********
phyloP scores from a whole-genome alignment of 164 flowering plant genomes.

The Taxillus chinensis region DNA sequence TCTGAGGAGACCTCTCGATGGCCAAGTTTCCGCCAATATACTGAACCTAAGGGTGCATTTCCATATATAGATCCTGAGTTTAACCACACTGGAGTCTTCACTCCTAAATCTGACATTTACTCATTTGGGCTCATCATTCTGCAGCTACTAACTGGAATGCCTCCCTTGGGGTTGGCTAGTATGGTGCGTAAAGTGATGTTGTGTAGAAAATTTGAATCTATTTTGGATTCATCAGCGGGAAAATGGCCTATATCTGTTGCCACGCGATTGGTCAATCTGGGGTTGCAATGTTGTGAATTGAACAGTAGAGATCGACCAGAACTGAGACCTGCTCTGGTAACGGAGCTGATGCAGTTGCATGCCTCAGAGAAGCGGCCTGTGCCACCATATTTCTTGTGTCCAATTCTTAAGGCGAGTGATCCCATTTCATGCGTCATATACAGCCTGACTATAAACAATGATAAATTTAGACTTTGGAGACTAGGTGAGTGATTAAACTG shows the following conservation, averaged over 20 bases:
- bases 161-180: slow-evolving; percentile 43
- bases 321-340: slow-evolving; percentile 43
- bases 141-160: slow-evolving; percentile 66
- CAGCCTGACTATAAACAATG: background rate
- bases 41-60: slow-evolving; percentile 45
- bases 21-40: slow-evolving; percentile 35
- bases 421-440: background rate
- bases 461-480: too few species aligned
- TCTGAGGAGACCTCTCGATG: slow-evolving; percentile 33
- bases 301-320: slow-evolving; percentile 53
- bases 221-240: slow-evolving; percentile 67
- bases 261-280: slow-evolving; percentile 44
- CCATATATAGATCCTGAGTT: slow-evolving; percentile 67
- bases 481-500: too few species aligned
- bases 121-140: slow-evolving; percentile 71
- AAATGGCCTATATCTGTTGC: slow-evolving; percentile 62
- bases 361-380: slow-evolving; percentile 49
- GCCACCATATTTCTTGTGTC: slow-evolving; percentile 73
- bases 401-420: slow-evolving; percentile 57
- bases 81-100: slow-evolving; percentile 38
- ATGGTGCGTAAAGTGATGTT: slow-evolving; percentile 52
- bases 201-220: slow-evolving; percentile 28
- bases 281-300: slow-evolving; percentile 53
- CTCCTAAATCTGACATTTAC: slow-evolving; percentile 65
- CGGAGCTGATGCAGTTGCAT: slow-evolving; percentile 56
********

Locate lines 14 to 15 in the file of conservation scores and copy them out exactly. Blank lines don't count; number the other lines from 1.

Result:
- bases 261-280: slow-evolving; percentile 44
- CCATATATAGATCCTGAGTT: slow-evolving; percentile 67